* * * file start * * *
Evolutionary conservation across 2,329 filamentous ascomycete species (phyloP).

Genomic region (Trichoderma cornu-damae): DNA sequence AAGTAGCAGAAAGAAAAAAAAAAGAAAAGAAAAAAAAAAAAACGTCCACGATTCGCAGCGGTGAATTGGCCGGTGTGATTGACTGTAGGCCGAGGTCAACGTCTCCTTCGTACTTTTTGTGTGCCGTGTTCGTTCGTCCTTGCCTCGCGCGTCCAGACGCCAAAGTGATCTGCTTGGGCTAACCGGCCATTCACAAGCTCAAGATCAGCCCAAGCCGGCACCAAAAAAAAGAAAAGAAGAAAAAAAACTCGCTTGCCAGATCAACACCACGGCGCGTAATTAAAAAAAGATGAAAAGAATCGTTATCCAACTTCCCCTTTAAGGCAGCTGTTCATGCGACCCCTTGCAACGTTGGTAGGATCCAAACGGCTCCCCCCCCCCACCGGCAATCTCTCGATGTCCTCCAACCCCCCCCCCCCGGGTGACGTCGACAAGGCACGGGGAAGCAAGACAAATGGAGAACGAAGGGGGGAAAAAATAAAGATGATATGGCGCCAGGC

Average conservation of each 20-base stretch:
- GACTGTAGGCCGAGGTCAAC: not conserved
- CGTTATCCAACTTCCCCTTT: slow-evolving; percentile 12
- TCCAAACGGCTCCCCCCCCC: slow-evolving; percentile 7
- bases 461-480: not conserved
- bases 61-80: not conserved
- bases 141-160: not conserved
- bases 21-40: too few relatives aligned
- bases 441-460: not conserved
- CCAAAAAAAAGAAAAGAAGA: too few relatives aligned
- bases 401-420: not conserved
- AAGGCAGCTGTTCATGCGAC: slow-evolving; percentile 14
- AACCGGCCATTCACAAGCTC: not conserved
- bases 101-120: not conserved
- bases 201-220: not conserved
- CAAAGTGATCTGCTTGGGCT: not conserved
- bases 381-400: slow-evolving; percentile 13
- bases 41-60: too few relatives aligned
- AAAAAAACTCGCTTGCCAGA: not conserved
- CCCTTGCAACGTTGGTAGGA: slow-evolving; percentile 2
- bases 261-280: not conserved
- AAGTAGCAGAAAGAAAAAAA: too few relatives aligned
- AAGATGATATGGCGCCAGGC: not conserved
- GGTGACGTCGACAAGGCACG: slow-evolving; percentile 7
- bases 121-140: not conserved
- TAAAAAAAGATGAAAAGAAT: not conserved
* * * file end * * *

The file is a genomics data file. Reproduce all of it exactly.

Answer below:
Evolutionary conservation across 2,329 filamentous ascomycete species (phyloP).

Genomic region (Trichoderma cornu-damae): DNA sequence AAGTAGCAGAAAGAAAAAAAAAAGAAAAGAAAAAAAAAAAAACGTCCACGATTCGCAGCGGTGAATTGGCCGGTGTGATTGACTGTAGGCCGAGGTCAACGTCTCCTTCGTACTTTTTGTGTGCCGTGTTCGTTCGTCCTTGCCTCGCGCGTCCAGACGCCAAAGTGATCTGCTTGGGCTAACCGGCCATTCACAAGCTCAAGATCAGCCCAAGCCGGCACCAAAAAAAAGAAAAGAAGAAAAAAAACTCGCTTGCCAGATCAACACCACGGCGCGTAATTAAAAAAAGATGAAAAGAATCGTTATCCAACTTCCCCTTTAAGGCAGCTGTTCATGCGACCCCTTGCAACGTTGGTAGGATCCAAACGGCTCCCCCCCCCCACCGGCAATCTCTCGATGTCCTCCAACCCCCCCCCCCCGGGTGACGTCGACAAGGCACGGGGAAGCAAGACAAATGGAGAACGAAGGGGGGAAAAAATAAAGATGATATGGCGCCAGGC

Average conservation of each 20-base stretch:
- GACTGTAGGCCGAGGTCAAC: not conserved
- CGTTATCCAACTTCCCCTTT: slow-evolving; percentile 12
- TCCAAACGGCTCCCCCCCCC: slow-evolving; percentile 7
- bases 461-480: not conserved
- bases 61-80: not conserved
- bases 141-160: not conserved
- bases 21-40: too few relatives aligned
- bases 441-460: not conserved
- CCAAAAAAAAGAAAAGAAGA: too few relatives aligned
- bases 401-420: not conserved
- AAGGCAGCTGTTCATGCGAC: slow-evolving; percentile 14
- AACCGGCCATTCACAAGCTC: not conserved
- bases 101-120: not conserved
- bases 201-220: not conserved
- CAAAGTGATCTGCTTGGGCT: not conserved
- bases 381-400: slow-evolving; percentile 13
- bases 41-60: too few relatives aligned
- AAAAAAACTCGCTTGCCAGA: not conserved
- CCCTTGCAACGTTGGTAGGA: slow-evolving; percentile 2
- bases 261-280: not conserved
- AAGTAGCAGAAAGAAAAAAA: too few relatives aligned
- AAGATGATATGGCGCCAGGC: not conserved
- GGTGACGTCGACAAGGCACG: slow-evolving; percentile 7
- bases 121-140: not conserved
- TAAAAAAAGATGAAAAGAAT: not conserved